Europe


Ambassador of France Discusses Foreign Policy at the Center for European Studies

Former French Ambassador to the United States Pierre N. Vimont discussed the future of European foreign policy with diplomats and Harvard affiliates in a conversation hosted by Harvard’s Center for European Studies Friday.


Former Ambassador Shares Hopes for Ukraine at Temerty Contemporary Ukraine Program’s Launch Event

Former United States diplomat John F. Tefft shared his hopes for the new Ukranian government under recently elected President Volodymyr O. Zelensky at a talk in the Barker Center to launch Harvard’s new Temerty Contemporary Ukraine Program on Monday evening.


Georgios Kaminis

Georgios Kaminis, the current mayor of Athens, speaks at the Future of the Left Symposium at the Center for European Studies Wednesday afternoon. Among other things, Kaminis discussed the future of liberal politics in the face of rising right wing populism.


Sounds of the Russian "Silver Age"

Mikhail Bondarev and Ekaterina Belisova, two members of St. Petersburg’s Rimsky-Korsakov String Quartet, play during a group performance at the Harvard Ed Portal on Wednesday night.


Italian Ideology

Italian Prime Minister Matteo Renzi speaks to a packed auditorium at the Harvard Art Museums Thursday morning. Mr. Renzi highlighted the importance of valuing individuals as unique citizens instead of mere numbers in light of recent terror attacks in Europe.


Amidst Terrorism, Italian Leader Calls for Investing in Education

Prime Minister of Italy Matteo Renzi called for greater investments in culture and education, in addition to national security, to stabilize current political and economic unrest in Europe on Thursday.


Welcome, Nomads

The work I was doing is easy to put into do-gooder buzzwords: access, public health, marginalization, human rights, etc., etc. It’s the sort of work that Harvard likes to fund.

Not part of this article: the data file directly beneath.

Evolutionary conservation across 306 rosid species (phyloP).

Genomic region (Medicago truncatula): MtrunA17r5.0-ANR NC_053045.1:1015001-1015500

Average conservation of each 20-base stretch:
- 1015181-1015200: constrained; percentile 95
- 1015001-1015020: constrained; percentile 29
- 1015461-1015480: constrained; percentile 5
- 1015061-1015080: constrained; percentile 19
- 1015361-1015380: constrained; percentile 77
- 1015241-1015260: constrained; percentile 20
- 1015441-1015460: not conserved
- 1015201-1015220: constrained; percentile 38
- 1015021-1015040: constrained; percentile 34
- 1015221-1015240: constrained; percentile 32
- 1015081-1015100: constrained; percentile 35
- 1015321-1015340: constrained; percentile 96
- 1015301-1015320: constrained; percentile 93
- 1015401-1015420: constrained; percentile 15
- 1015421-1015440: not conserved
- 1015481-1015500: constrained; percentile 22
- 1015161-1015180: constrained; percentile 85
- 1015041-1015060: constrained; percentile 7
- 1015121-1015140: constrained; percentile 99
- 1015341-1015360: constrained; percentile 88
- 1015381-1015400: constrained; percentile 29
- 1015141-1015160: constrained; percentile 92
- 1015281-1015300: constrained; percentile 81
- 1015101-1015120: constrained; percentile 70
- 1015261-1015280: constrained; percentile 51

Ulitskaya’s ‘The Big Green Tent’ Capacious and Compelling

"The Big Green Tent" is not a book one may quickly breeze through, but Ulitskaya’s epic will reward patience, a love of literature, and an eye for detail with a brutally stark portrait of her homeland’s darkest years.


'War, So Much War' a Catalan Master Novelist's Grown-Up Fairy Tale

In her novel "War, so much War," the late Catalan writer Mercè Rodoreda successfully weaves an intricate allegorical examination of evil, both beautiful and disturbing, without the simplistic moralizing of many fairy tales.


‘Submission’ Doesn’t Submit To Easy Analyses

By subduing his satire, Houellebecq encourages his audience to submit to his theoretical world, only to dismantle it through dry humor or unexpected exaggeration. The novel's acerbic critique, when it does come, feels more like a punch than a slap to the face.


Amid Crises, Experts Gather To Discuss E.U.’s Future

Academics and policymakers at the conference were cautiously optimistic about the E.U.’s ability to survive its current crises.


Ferrante's Fourth Dazzles

The novel’s wild intensity derives just as much from its language as from its thematic content. Long, furious sentences constantly modify and double back on themselves, occasionally breaking into lush, lyrical interludes.


A Noteworthy Space: Harvard Cellist Studies Abroad

Unable to rent a cello in the small Tuscan town, Siena, where she was studying abroad, Saskia Maxwell Keller '18 travelled fifty miles to Florence by bus. But that was not the biggest challenge she faced – she had to find a quiet space where no one would hear her scales and concertos.


'My Struggle' Doesn't Struggle to Succeed

In “Book Four,” Knausgaard peels backs the curtains on his early years and brings forth a brutally honest story that remains hard to tear away from despite being incredibly mundane.


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